Floods: The long way home

Last week’s floods sabotaged my usual walk home from work – or at least, the part of it that involves a low-lying field near Millennium Bridge.

At first it almost looked as if Rowntree Park had opened a new lido:

86800306_10157356781938882_4532204663612637184_n.jpg

But that was before the height of it! On one final day I just-about got away with wading across the said field – higher than the path that runs through it – in my posh boots (they held!!) but then the waters rose higher and I had to admit defeat…

Here’s a duck who shouldn’t really be able to swim that near Skeldergate Bridge’s parapet: 87866012_10157381736383882_1410850645967110144_o.jpg

An optimistic life-belt:86970189_10157359913353882_7295310386742427648_o.jpg

Street-lights looking eerie87937523_10157398453188882_1332413225903325184_o.jpg

Skeldergate – I think that’s one of those classic shots someone always does during York floods:87483293_10157379232973882_4954797237579284480_o.jpg

And just to remind everybody that not all of the city succumbed, here are our city walls by twilight, the same evening:88083949_10157398427283882_1714587846922207232_o.jpg

After all, it is supposed to be spring!88212679_10157398452483882_5780894949553733632_o.jpg

 

Book Review – ‘The Guilt of Innocents’

The Guilt of Innocents (Owen Archer, #9)The Guilt of Innocents by Candace Robb

My rating: 4 of 5 stars

I love to read these adventures set in York as it was back in the day – and as large chunks of it stil are! This one full of lively characters, many by now a little older and wiser than in the first one I read.

What particularly appeals to me are the Author’s Notes after the tale – the searches in our city’s archives where she got the information and inspiration; the way a tale comes together in an author’s mind.

Why not 5 stars this time? Only that I found some of the prose a little more pedestrian than in the 1st tale. Sentences like “Owen was concerned about…” when it could have been put in a more interesting way.

View all my reviews

You can call me daft – the sequel

20171118_115640.jpg

At the end of 2018, I had a go guessing what 2019 might bring.

Here in the UK I got it right – after a fashion. Brexit did, indeed, neither happen nor not-happen in 2019. And likely for the reason I proposed: no-one could come up with a way forward – in or out – that would satisfy a large enough collective of people (and establishments – for example the Commons, the Judiciary, the CBI and the like).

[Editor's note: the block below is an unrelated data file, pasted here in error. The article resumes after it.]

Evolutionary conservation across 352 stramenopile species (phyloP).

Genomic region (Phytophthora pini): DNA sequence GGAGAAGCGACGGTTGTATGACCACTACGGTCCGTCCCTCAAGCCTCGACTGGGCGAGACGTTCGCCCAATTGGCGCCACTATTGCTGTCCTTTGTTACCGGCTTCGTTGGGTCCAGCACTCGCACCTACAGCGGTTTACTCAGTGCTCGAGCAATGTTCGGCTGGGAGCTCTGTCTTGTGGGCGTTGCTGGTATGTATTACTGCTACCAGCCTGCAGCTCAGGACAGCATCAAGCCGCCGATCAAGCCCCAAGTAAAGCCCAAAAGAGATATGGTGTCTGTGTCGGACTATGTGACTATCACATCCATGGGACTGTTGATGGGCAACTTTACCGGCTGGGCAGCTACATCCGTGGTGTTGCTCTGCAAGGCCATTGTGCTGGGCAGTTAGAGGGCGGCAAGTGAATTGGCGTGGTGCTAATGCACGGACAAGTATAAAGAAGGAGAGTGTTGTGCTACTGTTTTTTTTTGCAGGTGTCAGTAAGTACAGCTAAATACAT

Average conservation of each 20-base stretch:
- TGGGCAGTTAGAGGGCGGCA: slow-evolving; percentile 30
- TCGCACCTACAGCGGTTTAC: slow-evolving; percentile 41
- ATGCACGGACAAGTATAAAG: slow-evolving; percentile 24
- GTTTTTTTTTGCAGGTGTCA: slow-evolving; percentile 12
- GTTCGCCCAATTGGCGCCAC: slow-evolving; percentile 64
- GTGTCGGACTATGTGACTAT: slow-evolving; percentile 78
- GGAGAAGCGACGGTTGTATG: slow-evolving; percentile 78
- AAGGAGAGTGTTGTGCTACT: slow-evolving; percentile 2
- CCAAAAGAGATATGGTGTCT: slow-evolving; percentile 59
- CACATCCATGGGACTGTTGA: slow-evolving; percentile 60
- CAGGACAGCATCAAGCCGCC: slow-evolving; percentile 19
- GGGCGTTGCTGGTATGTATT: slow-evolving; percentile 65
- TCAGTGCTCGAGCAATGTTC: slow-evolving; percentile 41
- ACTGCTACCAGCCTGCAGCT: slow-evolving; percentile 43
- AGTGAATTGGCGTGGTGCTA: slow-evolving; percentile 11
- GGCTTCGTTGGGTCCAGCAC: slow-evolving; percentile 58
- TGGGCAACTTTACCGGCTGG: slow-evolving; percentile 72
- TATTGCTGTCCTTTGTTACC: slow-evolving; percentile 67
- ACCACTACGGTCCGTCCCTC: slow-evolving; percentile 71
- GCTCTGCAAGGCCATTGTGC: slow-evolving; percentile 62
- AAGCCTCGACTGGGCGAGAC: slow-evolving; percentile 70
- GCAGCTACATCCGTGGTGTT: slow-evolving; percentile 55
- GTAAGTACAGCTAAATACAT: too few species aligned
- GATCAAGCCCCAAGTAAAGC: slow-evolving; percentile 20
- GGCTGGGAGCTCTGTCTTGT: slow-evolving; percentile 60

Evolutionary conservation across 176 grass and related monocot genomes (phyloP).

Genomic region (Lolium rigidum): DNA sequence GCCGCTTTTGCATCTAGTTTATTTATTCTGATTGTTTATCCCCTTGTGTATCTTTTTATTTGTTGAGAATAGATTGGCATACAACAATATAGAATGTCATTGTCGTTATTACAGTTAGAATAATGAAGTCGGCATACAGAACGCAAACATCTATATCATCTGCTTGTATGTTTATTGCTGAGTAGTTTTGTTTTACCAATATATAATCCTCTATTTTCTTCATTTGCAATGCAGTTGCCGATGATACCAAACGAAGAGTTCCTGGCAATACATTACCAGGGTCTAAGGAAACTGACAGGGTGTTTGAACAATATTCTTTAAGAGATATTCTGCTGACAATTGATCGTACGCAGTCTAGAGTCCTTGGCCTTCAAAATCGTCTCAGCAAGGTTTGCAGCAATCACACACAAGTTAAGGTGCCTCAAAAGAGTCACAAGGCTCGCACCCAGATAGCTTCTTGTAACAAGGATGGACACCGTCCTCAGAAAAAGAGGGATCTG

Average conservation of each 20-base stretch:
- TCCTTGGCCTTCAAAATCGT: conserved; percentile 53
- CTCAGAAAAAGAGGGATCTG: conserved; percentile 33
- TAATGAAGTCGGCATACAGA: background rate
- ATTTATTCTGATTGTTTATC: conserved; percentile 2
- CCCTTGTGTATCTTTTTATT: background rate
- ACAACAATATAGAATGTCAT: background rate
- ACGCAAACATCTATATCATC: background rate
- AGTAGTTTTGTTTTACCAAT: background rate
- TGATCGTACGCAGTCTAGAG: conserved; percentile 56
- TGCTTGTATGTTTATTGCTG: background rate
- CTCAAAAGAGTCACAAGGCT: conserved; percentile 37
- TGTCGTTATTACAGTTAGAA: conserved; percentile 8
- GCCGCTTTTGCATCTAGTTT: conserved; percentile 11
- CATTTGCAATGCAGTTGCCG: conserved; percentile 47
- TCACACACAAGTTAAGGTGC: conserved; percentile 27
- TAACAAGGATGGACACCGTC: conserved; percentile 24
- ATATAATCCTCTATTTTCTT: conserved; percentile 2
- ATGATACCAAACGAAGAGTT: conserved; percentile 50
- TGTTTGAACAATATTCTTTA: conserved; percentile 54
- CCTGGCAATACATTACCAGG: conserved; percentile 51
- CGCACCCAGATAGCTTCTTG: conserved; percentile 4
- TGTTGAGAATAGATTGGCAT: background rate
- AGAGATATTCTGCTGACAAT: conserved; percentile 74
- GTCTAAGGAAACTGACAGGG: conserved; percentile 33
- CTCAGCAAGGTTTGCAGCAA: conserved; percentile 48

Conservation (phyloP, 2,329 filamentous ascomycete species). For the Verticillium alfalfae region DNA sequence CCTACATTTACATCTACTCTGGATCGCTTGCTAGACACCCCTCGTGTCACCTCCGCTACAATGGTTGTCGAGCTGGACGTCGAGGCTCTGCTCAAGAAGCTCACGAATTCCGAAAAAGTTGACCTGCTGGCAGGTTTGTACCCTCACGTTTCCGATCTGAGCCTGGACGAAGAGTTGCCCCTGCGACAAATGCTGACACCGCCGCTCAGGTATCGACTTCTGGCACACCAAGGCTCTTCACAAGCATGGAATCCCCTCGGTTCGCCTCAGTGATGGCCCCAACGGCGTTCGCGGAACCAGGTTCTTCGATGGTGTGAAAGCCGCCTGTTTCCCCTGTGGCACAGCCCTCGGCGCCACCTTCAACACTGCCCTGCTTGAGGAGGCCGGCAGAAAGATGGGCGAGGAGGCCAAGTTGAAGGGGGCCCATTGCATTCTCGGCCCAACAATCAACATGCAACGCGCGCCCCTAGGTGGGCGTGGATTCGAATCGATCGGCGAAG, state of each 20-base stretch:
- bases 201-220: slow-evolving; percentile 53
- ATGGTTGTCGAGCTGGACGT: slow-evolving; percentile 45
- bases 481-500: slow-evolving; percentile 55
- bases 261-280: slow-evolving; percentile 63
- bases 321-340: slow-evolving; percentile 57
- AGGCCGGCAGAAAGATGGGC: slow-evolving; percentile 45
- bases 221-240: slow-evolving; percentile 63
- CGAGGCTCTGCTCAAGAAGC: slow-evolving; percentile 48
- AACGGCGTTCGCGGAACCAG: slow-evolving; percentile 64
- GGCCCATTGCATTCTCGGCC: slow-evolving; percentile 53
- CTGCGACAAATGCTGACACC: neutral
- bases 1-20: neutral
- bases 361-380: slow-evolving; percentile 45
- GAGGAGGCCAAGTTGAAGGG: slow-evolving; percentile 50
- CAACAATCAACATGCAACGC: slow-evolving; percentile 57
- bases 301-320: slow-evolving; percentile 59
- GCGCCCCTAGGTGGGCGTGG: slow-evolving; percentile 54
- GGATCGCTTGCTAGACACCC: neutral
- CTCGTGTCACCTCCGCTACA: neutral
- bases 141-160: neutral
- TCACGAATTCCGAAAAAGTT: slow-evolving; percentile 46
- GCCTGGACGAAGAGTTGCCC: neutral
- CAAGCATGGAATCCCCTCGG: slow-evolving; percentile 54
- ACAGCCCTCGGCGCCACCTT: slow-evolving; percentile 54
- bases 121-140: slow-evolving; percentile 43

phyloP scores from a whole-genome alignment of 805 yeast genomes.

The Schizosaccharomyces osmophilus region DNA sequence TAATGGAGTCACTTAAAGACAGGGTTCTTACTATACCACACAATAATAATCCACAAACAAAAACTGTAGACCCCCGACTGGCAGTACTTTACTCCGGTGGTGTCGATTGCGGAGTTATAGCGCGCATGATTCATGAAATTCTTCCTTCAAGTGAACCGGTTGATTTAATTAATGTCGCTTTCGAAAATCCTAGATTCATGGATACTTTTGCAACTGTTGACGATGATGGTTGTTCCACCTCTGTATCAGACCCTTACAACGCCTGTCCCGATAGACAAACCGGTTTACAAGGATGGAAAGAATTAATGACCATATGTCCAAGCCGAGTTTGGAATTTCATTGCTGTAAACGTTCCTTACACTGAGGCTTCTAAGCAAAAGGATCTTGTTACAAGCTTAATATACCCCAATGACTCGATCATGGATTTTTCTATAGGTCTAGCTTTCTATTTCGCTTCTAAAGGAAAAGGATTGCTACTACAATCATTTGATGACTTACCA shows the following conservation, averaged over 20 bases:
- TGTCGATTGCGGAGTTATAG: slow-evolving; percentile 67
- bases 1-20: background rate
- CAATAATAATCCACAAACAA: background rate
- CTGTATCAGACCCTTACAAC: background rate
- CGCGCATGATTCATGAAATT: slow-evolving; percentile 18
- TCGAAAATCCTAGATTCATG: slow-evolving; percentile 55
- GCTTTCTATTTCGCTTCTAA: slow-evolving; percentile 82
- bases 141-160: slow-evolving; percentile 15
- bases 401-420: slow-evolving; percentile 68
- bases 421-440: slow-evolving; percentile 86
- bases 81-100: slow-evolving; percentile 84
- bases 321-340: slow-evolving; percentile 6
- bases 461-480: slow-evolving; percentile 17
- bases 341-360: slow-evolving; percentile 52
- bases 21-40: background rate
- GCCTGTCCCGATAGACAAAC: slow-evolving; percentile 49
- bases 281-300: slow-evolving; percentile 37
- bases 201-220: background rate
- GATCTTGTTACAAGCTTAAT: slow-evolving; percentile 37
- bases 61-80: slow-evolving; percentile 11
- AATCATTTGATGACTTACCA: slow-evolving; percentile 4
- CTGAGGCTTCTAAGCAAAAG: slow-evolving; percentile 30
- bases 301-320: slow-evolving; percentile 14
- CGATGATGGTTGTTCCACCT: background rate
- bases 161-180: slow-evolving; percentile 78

Construction of Hinckley C nuclear power station had just begun when I wrote at the turn of last year. I’d been hoping the inevitable delays and cost overruns, along with the plummeting in costs of other sources of power such as offshore wind, would cause a strong soul to call a halt. But no: I got it wrong.

How about ‘the collapse of a massive conglomerate few people have heard of’? I got that wrong in a way – who the heck didn’t know who Thomas Cook was? Or Mothercare, for that matter?

We come now to the Student Loan book. Nul Points here for me: nothing happened.

Likewise, thankfully, no country joined Greece and the like in financial purgatory.

Across the Pond, meanwhile, the President remains in office in spite of everything – as indeed I had said he would.  I didn’t think he’d bomb or invade any country in 2019, even though the mean time between such events appears to be only a few years. And I was right: he managed to restrain himself… until the first week of this year.

As for Australia. I am so, so sorry. I had no idea how dreadful it would be.

 

 

 

Very short book review – ‘Sapiens’, by Yuval Noah Harari

Sapiens: A Brief History of HumankindSapiens: A Brief History of Humankind by Yuval Noah Harari

My rating: 4 of 5 stars

A broad sweep through the prehistory and history of humankind with a fascinating thesis about ‘what makes us different’ – even from the other human species like the Neanderthals (I shan’t spoil it for you). Never a dull moment among our ancestors’ twists and turns.

Why did I not give 5 stars? Only because some of the final chapters’ speculation about the future seemed, to me, a little dated and let the rest of the ‘story’ down. But perhaps that’s just me.

View all my reviews